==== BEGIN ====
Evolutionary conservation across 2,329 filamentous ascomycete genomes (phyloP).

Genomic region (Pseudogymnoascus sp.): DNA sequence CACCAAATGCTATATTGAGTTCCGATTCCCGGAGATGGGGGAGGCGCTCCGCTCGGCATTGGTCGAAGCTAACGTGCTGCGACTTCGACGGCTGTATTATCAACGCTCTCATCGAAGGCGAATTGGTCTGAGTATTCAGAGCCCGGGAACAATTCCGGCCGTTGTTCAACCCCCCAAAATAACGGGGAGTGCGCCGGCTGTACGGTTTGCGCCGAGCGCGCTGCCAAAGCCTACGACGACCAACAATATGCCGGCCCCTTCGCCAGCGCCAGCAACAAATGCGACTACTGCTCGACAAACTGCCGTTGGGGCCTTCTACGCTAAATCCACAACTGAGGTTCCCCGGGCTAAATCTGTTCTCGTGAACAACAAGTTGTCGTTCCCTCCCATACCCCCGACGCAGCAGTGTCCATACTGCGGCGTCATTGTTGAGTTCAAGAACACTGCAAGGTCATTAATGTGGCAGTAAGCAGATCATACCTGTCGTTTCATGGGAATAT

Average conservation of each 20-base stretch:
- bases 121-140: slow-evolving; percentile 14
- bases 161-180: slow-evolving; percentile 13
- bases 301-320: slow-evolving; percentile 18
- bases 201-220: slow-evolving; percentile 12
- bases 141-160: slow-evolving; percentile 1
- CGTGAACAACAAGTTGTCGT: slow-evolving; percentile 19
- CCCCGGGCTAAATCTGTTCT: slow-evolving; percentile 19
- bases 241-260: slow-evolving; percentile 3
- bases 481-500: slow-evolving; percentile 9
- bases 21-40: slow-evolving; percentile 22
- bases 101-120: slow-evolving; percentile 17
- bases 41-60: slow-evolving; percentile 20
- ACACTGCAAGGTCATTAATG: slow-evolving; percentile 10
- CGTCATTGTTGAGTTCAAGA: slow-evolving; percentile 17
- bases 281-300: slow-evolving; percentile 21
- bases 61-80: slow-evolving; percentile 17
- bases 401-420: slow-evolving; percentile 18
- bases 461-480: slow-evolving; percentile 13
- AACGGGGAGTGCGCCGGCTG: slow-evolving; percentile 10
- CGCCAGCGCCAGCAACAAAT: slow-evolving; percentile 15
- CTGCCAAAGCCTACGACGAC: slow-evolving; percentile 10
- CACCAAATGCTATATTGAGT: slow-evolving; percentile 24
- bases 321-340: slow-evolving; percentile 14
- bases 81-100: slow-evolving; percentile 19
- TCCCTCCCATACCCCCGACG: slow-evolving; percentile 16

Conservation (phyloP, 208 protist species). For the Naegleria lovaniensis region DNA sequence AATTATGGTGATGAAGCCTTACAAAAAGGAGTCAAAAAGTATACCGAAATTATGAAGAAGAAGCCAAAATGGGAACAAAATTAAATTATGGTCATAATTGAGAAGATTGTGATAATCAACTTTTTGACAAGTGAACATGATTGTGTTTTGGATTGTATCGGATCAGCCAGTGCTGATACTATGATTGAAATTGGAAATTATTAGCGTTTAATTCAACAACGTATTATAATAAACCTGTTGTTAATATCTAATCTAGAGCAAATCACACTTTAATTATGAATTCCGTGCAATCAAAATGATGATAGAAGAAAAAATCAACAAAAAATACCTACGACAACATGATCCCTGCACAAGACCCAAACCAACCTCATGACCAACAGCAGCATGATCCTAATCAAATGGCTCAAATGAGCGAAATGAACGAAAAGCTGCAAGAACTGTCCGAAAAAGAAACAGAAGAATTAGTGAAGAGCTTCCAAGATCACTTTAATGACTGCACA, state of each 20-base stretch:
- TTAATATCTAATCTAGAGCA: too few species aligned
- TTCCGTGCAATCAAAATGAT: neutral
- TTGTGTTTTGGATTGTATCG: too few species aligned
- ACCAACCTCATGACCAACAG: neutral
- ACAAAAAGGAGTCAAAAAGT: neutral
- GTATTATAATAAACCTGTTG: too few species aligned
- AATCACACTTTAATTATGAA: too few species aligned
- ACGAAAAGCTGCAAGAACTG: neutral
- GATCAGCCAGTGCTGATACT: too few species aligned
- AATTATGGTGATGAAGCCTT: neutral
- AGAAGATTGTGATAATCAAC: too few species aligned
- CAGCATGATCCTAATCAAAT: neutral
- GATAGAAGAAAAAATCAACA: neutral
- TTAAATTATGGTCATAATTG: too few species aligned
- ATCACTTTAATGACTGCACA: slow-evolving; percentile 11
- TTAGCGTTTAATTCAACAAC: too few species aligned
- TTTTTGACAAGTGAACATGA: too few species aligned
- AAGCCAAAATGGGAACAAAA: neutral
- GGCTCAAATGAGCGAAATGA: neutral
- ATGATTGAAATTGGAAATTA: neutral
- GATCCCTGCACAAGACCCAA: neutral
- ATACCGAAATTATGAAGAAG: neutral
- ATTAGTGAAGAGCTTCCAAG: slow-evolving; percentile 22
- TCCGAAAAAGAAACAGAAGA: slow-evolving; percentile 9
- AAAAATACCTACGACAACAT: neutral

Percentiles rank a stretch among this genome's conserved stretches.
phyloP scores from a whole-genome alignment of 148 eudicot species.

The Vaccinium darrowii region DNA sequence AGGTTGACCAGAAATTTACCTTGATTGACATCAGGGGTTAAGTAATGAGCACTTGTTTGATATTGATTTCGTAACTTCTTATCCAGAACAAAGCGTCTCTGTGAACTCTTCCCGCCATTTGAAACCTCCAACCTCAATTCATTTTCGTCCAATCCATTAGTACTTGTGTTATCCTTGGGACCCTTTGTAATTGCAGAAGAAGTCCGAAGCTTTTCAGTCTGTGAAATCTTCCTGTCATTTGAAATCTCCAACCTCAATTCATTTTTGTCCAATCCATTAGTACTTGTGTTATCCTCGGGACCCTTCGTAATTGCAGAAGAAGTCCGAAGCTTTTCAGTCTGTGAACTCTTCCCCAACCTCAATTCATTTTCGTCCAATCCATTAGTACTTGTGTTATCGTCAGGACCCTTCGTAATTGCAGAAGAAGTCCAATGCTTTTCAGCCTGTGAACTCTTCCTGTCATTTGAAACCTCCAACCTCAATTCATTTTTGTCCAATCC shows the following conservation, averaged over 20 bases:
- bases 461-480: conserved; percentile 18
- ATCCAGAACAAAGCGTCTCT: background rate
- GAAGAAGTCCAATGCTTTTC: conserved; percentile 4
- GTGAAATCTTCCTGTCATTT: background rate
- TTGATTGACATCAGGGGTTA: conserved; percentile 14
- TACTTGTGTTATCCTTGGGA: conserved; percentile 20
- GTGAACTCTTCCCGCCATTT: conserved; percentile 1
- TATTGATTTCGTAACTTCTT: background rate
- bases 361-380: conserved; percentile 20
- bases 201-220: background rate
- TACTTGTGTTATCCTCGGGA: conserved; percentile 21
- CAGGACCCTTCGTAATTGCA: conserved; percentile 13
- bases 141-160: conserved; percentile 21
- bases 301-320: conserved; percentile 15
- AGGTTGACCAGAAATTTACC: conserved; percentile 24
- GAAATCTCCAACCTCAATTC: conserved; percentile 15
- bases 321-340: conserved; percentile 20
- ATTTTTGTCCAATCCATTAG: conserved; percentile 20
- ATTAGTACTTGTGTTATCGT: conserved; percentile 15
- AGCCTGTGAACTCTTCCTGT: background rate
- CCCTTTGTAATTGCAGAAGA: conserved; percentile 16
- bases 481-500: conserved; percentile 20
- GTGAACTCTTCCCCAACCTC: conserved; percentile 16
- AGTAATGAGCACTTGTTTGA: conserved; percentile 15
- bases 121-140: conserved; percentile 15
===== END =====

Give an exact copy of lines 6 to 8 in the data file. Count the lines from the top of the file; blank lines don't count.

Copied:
- bases 301-320: slow-evolving; percentile 18
- bases 201-220: slow-evolving; percentile 12
- bases 141-160: slow-evolving; percentile 1